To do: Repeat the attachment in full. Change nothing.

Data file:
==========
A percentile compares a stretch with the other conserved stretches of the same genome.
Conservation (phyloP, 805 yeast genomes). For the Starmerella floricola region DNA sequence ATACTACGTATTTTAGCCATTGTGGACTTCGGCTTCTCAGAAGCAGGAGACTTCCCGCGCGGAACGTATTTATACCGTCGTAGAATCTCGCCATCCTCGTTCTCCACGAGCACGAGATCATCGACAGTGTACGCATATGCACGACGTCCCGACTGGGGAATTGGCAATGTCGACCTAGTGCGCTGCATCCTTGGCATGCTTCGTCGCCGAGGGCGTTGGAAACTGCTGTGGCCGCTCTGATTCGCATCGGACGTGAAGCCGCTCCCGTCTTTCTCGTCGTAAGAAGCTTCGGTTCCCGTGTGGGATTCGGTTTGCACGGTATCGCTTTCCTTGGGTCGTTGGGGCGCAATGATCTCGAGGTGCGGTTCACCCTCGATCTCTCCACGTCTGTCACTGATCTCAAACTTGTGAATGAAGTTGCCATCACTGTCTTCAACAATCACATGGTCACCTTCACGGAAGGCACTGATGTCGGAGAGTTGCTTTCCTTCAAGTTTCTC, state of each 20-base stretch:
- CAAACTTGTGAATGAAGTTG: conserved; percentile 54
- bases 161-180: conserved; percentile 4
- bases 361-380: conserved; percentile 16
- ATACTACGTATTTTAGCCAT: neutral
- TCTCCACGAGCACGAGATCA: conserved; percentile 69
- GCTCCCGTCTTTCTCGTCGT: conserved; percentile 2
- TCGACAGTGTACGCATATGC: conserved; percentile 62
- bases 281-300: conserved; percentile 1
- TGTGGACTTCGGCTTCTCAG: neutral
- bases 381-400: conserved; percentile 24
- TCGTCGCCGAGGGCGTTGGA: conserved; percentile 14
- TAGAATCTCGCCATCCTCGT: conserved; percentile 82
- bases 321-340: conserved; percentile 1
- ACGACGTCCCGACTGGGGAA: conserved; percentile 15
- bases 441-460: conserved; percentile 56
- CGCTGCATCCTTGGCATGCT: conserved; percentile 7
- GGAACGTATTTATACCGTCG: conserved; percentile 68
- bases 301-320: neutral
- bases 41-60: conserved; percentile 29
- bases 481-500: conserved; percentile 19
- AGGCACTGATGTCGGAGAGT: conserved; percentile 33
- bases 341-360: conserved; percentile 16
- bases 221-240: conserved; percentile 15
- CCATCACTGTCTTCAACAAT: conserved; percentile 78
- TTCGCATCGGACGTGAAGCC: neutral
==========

A percentile compares a stretch with the other conserved stretches of the same genome.
Conservation (phyloP, 805 yeast genomes). For the Starmerella floricola region DNA sequence ATACTACGTATTTTAGCCATTGTGGACTTCGGCTTCTCAGAAGCAGGAGACTTCCCGCGCGGAACGTATTTATACCGTCGTAGAATCTCGCCATCCTCGTTCTCCACGAGCACGAGATCATCGACAGTGTACGCATATGCACGACGTCCCGACTGGGGAATTGGCAATGTCGACCTAGTGCGCTGCATCCTTGGCATGCTTCGTCGCCGAGGGCGTTGGAAACTGCTGTGGCCGCTCTGATTCGCATCGGACGTGAAGCCGCTCCCGTCTTTCTCGTCGTAAGAAGCTTCGGTTCCCGTGTGGGATTCGGTTTGCACGGTATCGCTTTCCTTGGGTCGTTGGGGCGCAATGATCTCGAGGTGCGGTTCACCCTCGATCTCTCCACGTCTGTCACTGATCTCAAACTTGTGAATGAAGTTGCCATCACTGTCTTCAACAATCACATGGTCACCTTCACGGAAGGCACTGATGTCGGAGAGTTGCTTTCCTTCAAGTTTCTC, state of each 20-base stretch:
- CAAACTTGTGAATGAAGTTG: conserved; percentile 54
- bases 161-180: conserved; percentile 4
- bases 361-380: conserved; percentile 16
- ATACTACGTATTTTAGCCAT: neutral
- TCTCCACGAGCACGAGATCA: conserved; percentile 69
- GCTCCCGTCTTTCTCGTCGT: conserved; percentile 2
- TCGACAGTGTACGCATATGC: conserved; percentile 62
- bases 281-300: conserved; percentile 1
- TGTGGACTTCGGCTTCTCAG: neutral
- bases 381-400: conserved; percentile 24
- TCGTCGCCGAGGGCGTTGGA: conserved; percentile 14
- TAGAATCTCGCCATCCTCGT: conserved; percentile 82
- bases 321-340: conserved; percentile 1
- ACGACGTCCCGACTGGGGAA: conserved; percentile 15
- bases 441-460: conserved; percentile 56
- CGCTGCATCCTTGGCATGCT: conserved; percentile 7
- GGAACGTATTTATACCGTCG: conserved; percentile 68
- bases 301-320: neutral
- bases 41-60: conserved; percentile 29
- bases 481-500: conserved; percentile 19
- AGGCACTGATGTCGGAGAGT: conserved; percentile 33
- bases 341-360: conserved; percentile 16
- bases 221-240: conserved; percentile 15
- CCATCACTGTCTTCAACAAT: conserved; percentile 78
- TTCGCATCGGACGTGAAGCC: neutral